That’s right, folks, in just five easy steps – count them: five easy step! – you can be a literary snob just like the person who sells you coffee everyday!
In honor of the AP test score release (prayer circle for all you still waiting; get a VPN, it’s worth it), we’re going to talk today about something that baffles people the world over: literary symbolism and what it can do for you.
Before my Literature class this year, I will admit that I thought people who analyzed literature for “symbolism to find the deeper meaning” were full of it. Deeper meaning came from how the story impacted you, personally, and how you interacted with the text, not what the color of the drapes in the third chapter were. But that’s the beauty of it, the link that not many people uncover to connect: the color of the drapes in the third chapter (among other things) is what makes the story have impact.
Since the beginning of storytelling, with the Odyssey and even older, there have been things that act as a shorthand to convey what the author wants the reader to know. The biggest tragedy to befall literary analysis was the mistaken belief that symbolism can only be singular objects, or colors, or other, small things. This is so far beyond true. Yes, those things can and are useful symbols (Gatsby’s green light being the most famous of them) but we are not limited to just that. Anything can be a symbol. Actions, the way a character talks, characters themselves, or even entire scenes.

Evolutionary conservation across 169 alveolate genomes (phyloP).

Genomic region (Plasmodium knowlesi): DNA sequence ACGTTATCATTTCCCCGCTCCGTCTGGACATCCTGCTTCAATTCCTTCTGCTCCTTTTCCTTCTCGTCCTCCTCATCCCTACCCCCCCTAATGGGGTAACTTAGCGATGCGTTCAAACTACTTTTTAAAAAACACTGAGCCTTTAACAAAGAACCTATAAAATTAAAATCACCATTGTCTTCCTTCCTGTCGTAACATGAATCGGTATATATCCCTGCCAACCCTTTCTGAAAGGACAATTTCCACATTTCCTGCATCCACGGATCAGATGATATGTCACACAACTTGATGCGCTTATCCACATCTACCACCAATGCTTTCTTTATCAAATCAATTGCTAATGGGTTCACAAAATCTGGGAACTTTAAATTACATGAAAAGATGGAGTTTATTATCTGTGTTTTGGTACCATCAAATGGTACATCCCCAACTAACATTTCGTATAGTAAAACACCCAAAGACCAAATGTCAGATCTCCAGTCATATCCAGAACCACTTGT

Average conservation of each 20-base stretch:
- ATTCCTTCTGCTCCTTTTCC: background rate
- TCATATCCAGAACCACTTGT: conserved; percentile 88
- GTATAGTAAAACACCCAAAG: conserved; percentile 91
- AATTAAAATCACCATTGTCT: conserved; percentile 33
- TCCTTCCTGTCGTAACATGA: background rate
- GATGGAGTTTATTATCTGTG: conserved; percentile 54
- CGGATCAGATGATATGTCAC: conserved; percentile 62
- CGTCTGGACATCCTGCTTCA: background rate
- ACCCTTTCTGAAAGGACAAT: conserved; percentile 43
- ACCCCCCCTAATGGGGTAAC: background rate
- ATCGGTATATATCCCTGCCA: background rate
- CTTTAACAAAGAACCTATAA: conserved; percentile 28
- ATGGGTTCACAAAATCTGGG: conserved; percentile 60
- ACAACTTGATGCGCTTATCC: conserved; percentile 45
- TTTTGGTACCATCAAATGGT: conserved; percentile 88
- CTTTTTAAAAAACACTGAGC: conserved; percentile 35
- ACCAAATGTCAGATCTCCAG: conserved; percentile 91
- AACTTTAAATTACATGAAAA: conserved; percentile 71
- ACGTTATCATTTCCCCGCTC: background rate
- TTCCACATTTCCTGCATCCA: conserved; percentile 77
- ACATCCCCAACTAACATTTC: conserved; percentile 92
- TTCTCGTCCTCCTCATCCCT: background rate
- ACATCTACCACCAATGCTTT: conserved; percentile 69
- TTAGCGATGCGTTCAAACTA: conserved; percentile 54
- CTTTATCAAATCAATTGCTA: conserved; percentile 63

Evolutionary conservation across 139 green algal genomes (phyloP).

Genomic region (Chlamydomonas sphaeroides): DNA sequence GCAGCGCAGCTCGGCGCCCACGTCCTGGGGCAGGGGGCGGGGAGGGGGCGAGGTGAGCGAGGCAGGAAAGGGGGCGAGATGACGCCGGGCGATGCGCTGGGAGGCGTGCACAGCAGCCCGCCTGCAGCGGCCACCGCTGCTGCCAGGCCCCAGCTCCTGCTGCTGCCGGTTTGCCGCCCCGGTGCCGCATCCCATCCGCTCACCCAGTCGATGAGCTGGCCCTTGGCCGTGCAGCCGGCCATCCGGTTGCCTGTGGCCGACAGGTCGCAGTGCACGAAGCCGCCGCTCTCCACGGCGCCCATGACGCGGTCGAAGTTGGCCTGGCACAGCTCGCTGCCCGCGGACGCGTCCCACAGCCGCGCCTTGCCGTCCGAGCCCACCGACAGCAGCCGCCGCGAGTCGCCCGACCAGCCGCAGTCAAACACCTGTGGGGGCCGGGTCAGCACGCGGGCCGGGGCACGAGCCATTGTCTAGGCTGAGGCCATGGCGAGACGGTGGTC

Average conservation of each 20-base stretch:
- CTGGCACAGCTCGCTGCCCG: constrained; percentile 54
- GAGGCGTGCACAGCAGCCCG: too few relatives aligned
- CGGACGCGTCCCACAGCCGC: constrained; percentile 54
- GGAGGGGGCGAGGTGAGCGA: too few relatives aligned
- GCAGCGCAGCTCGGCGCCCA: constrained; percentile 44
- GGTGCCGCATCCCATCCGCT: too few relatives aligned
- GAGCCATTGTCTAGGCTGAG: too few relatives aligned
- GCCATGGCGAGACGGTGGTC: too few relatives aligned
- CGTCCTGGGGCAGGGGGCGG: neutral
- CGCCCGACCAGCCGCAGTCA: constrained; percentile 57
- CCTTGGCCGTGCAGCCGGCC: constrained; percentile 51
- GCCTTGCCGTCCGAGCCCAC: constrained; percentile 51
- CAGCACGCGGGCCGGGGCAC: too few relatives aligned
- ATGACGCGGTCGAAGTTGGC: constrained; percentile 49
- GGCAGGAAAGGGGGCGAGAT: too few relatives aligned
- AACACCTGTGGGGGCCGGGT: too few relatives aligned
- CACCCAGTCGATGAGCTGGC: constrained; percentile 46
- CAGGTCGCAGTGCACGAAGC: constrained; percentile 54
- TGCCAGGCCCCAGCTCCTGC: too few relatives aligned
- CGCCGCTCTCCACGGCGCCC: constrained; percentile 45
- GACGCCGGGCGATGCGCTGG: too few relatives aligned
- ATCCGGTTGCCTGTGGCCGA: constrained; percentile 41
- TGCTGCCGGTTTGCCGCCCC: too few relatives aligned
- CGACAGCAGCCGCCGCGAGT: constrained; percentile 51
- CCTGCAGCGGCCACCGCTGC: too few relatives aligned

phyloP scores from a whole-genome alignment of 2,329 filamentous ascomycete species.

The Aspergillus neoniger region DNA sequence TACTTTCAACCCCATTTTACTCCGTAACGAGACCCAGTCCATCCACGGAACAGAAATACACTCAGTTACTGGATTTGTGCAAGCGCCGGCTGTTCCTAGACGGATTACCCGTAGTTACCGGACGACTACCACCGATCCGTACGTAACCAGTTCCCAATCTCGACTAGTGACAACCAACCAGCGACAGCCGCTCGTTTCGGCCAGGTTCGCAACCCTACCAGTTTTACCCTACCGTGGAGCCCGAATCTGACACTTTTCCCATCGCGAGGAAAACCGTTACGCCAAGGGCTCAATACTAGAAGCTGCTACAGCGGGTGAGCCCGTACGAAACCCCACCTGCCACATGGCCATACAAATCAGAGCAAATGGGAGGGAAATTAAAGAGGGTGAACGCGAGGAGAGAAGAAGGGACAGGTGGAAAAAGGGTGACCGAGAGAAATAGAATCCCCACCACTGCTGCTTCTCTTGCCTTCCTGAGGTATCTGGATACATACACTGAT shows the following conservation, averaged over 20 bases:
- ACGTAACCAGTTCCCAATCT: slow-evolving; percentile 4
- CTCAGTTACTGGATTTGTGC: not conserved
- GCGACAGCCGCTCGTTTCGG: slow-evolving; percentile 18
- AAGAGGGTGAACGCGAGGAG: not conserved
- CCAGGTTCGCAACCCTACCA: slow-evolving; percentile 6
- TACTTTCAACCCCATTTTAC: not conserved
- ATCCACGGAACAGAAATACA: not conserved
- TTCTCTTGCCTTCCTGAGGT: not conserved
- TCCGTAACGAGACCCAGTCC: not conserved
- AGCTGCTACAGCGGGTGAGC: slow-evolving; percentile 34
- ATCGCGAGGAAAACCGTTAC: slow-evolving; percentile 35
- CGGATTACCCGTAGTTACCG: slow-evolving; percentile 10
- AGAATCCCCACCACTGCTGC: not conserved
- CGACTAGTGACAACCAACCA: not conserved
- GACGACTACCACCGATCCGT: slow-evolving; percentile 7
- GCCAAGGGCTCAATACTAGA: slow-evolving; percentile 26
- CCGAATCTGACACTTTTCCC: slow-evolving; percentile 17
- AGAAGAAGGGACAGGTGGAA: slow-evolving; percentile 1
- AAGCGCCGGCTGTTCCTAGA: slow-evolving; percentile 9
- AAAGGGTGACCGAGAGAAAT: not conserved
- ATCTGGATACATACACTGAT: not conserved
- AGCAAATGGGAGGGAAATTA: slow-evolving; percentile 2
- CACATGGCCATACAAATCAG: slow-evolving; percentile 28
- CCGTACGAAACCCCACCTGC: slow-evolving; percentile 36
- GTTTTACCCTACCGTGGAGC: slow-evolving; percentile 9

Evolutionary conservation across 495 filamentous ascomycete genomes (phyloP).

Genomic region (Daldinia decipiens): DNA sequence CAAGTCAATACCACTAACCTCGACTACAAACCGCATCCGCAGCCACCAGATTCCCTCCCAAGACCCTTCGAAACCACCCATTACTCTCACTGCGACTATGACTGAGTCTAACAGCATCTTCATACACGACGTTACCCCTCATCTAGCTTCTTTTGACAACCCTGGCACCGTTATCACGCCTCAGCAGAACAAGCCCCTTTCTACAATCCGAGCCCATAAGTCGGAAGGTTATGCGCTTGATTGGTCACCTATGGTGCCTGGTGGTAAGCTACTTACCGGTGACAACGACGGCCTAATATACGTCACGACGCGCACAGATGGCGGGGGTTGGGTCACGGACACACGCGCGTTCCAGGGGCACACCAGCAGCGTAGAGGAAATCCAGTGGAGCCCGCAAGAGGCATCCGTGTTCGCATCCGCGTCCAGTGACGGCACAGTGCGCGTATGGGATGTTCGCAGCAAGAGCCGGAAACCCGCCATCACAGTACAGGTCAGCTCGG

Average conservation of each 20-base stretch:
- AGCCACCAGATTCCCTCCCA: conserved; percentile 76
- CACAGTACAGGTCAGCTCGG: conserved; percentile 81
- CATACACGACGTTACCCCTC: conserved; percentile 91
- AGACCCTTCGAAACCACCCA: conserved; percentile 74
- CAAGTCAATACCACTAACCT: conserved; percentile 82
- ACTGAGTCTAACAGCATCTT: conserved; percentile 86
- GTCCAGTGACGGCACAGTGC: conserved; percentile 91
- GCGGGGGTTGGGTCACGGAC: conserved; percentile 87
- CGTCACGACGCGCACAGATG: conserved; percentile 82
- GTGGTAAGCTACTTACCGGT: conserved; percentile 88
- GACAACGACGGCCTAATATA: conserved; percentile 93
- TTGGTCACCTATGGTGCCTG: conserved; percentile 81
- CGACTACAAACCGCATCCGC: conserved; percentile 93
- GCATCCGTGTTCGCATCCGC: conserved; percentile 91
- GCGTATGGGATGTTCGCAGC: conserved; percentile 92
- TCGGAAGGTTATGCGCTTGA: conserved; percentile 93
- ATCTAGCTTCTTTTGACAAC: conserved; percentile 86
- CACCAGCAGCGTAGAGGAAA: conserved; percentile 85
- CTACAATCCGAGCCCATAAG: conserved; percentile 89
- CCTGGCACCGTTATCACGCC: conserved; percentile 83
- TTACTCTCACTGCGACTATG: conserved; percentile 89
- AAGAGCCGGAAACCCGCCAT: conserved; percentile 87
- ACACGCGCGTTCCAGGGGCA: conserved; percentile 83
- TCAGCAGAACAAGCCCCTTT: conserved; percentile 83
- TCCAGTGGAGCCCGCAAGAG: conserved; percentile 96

For example, scenes where characters eat together are riddled with symbolism. Yes, sometimes they can be a stand-in for sex. But sex isn’t the only type of intimacy that eating can portray – or even betray. As something that all humans have to do to survive, eating becomes sacred in text. In both Western and Eastern cultures, there is something almost religious about eating. As a general rule, people don’t eat with people they aren’t comfortable with. Would you go out to grab a bite with your rude coworker? Not typically, because meals are a time of recharging and trust. Nothing bad can happen at the dinner table, as it were, even if that dinner table is a McDonalds or as you’re driving or the floor of an abandoned warehouse. This is the same mindset that is applied in literature. If you, as a writer, need to show the strength of your characters’ bond, or you want to bring them closer together, or if you want a betrayal to sting just that much more: consider having them eat together.
In Percy Jackson and the Lightning Thief, throughout the entirety of the novel, Grover and Percy’s friendship is marked with one boy offering the other when they’re upset. When Percy first comes to Camp Half Blood, eating supper with the Hermes Cabin is when he starts to feel accepted into this strange world; when he’s moved to the Poseidon Cabin and forced to eat alone, he feels acutely cut-off.
In Aldous Huxley’s A Brave New World, after Bernard brings John back to the “civilized World,” he parades him around at society dinners and other functions. The meals that the perfect people eat with John the Savage are encroaching, humiliating, and rude. They are forcing this intimacy by forcing his presence at meals, and John suffers for it. It’s intimate, yes, with John discussing the Reservation he comes from and the cultures that still survive there and his way of life, but it’s non-consensual – both John’s presence at the meal, and the “relationships” he forms.